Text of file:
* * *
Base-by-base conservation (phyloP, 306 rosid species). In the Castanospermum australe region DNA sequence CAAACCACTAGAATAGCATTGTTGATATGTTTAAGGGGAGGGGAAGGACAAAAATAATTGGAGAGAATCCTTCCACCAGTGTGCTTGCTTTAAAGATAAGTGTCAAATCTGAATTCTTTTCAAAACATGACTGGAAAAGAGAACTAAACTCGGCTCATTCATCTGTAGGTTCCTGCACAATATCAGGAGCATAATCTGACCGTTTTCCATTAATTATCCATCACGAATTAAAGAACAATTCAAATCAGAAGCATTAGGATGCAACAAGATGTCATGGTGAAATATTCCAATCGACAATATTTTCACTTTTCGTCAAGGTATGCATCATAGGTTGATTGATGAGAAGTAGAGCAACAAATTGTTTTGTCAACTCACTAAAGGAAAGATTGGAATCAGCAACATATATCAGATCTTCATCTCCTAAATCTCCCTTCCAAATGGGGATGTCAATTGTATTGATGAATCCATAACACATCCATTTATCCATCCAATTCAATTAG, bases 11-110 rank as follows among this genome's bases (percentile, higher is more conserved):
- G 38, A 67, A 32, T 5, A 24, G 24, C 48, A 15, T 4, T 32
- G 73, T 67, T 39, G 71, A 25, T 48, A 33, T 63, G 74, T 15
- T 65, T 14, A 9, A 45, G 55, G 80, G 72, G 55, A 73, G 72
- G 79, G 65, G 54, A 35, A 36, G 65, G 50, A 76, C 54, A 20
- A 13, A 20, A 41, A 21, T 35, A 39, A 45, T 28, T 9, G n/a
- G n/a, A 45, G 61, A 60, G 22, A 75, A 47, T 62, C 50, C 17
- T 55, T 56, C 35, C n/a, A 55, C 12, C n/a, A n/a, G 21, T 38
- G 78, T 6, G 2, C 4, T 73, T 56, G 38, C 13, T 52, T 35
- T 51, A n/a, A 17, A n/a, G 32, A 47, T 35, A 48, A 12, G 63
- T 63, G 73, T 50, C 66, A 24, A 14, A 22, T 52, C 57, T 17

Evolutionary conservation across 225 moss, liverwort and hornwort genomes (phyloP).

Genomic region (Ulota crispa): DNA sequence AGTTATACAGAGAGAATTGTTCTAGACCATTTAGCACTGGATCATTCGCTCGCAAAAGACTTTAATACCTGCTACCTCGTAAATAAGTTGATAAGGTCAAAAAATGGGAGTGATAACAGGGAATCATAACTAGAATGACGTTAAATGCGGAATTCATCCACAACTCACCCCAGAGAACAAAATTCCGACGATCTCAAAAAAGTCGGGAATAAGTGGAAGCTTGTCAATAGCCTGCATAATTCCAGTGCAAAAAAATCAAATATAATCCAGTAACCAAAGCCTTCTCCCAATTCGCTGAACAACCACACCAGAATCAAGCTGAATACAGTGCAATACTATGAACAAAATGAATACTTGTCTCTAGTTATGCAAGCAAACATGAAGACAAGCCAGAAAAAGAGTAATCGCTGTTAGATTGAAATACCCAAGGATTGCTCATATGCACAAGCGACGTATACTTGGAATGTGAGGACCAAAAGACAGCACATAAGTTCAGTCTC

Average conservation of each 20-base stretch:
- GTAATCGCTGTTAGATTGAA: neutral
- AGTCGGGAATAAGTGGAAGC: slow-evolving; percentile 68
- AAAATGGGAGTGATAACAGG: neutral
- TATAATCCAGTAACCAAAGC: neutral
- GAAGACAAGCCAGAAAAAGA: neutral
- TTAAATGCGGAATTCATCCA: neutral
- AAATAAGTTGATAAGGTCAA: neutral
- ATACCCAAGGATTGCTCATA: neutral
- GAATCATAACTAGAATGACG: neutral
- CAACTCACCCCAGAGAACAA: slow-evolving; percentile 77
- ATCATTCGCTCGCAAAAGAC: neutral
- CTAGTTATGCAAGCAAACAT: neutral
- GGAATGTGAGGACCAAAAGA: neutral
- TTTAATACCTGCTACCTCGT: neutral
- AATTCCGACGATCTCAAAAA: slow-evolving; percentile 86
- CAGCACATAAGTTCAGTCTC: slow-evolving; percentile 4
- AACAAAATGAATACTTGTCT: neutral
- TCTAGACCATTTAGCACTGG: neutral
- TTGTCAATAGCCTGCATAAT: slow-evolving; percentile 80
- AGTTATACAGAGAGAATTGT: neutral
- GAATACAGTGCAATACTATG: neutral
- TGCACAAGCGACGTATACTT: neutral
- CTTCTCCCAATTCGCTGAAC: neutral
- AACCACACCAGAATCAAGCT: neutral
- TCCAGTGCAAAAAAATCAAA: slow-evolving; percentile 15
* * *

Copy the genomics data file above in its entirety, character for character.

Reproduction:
Base-by-base conservation (phyloP, 306 rosid species). In the Castanospermum australe region DNA sequence CAAACCACTAGAATAGCATTGTTGATATGTTTAAGGGGAGGGGAAGGACAAAAATAATTGGAGAGAATCCTTCCACCAGTGTGCTTGCTTTAAAGATAAGTGTCAAATCTGAATTCTTTTCAAAACATGACTGGAAAAGAGAACTAAACTCGGCTCATTCATCTGTAGGTTCCTGCACAATATCAGGAGCATAATCTGACCGTTTTCCATTAATTATCCATCACGAATTAAAGAACAATTCAAATCAGAAGCATTAGGATGCAACAAGATGTCATGGTGAAATATTCCAATCGACAATATTTTCACTTTTCGTCAAGGTATGCATCATAGGTTGATTGATGAGAAGTAGAGCAACAAATTGTTTTGTCAACTCACTAAAGGAAAGATTGGAATCAGCAACATATATCAGATCTTCATCTCCTAAATCTCCCTTCCAAATGGGGATGTCAATTGTATTGATGAATCCATAACACATCCATTTATCCATCCAATTCAATTAG, bases 11-110 rank as follows among this genome's bases (percentile, higher is more conserved):
- G 38, A 67, A 32, T 5, A 24, G 24, C 48, A 15, T 4, T 32
- G 73, T 67, T 39, G 71, A 25, T 48, A 33, T 63, G 74, T 15
- T 65, T 14, A 9, A 45, G 55, G 80, G 72, G 55, A 73, G 72
- G 79, G 65, G 54, A 35, A 36, G 65, G 50, A 76, C 54, A 20
- A 13, A 20, A 41, A 21, T 35, A 39, A 45, T 28, T 9, G n/a
- G n/a, A 45, G 61, A 60, G 22, A 75, A 47, T 62, C 50, C 17
- T 55, T 56, C 35, C n/a, A 55, C 12, C n/a, A n/a, G 21, T 38
- G 78, T 6, G 2, C 4, T 73, T 56, G 38, C 13, T 52, T 35
- T 51, A n/a, A 17, A n/a, G 32, A 47, T 35, A 48, A 12, G 63
- T 63, G 73, T 50, C 66, A 24, A 14, A 22, T 52, C 57, T 17

Evolutionary conservation across 225 moss, liverwort and hornwort genomes (phyloP).

Genomic region (Ulota crispa): DNA sequence AGTTATACAGAGAGAATTGTTCTAGACCATTTAGCACTGGATCATTCGCTCGCAAAAGACTTTAATACCTGCTACCTCGTAAATAAGTTGATAAGGTCAAAAAATGGGAGTGATAACAGGGAATCATAACTAGAATGACGTTAAATGCGGAATTCATCCACAACTCACCCCAGAGAACAAAATTCCGACGATCTCAAAAAAGTCGGGAATAAGTGGAAGCTTGTCAATAGCCTGCATAATTCCAGTGCAAAAAAATCAAATATAATCCAGTAACCAAAGCCTTCTCCCAATTCGCTGAACAACCACACCAGAATCAAGCTGAATACAGTGCAATACTATGAACAAAATGAATACTTGTCTCTAGTTATGCAAGCAAACATGAAGACAAGCCAGAAAAAGAGTAATCGCTGTTAGATTGAAATACCCAAGGATTGCTCATATGCACAAGCGACGTATACTTGGAATGTGAGGACCAAAAGACAGCACATAAGTTCAGTCTC

Average conservation of each 20-base stretch:
- GTAATCGCTGTTAGATTGAA: neutral
- AGTCGGGAATAAGTGGAAGC: slow-evolving; percentile 68
- AAAATGGGAGTGATAACAGG: neutral
- TATAATCCAGTAACCAAAGC: neutral
- GAAGACAAGCCAGAAAAAGA: neutral
- TTAAATGCGGAATTCATCCA: neutral
- AAATAAGTTGATAAGGTCAA: neutral
- ATACCCAAGGATTGCTCATA: neutral
- GAATCATAACTAGAATGACG: neutral
- CAACTCACCCCAGAGAACAA: slow-evolving; percentile 77
- ATCATTCGCTCGCAAAAGAC: neutral
- CTAGTTATGCAAGCAAACAT: neutral
- GGAATGTGAGGACCAAAAGA: neutral
- TTTAATACCTGCTACCTCGT: neutral
- AATTCCGACGATCTCAAAAA: slow-evolving; percentile 86
- CAGCACATAAGTTCAGTCTC: slow-evolving; percentile 4
- AACAAAATGAATACTTGTCT: neutral
- TCTAGACCATTTAGCACTGG: neutral
- TTGTCAATAGCCTGCATAAT: slow-evolving; percentile 80
- AGTTATACAGAGAGAATTGT: neutral
- GAATACAGTGCAATACTATG: neutral
- TGCACAAGCGACGTATACTT: neutral
- CTTCTCCCAATTCGCTGAAC: neutral
- AACCACACCAGAATCAAGCT: neutral
- TCCAGTGCAAAAAAATCAAA: slow-evolving; percentile 15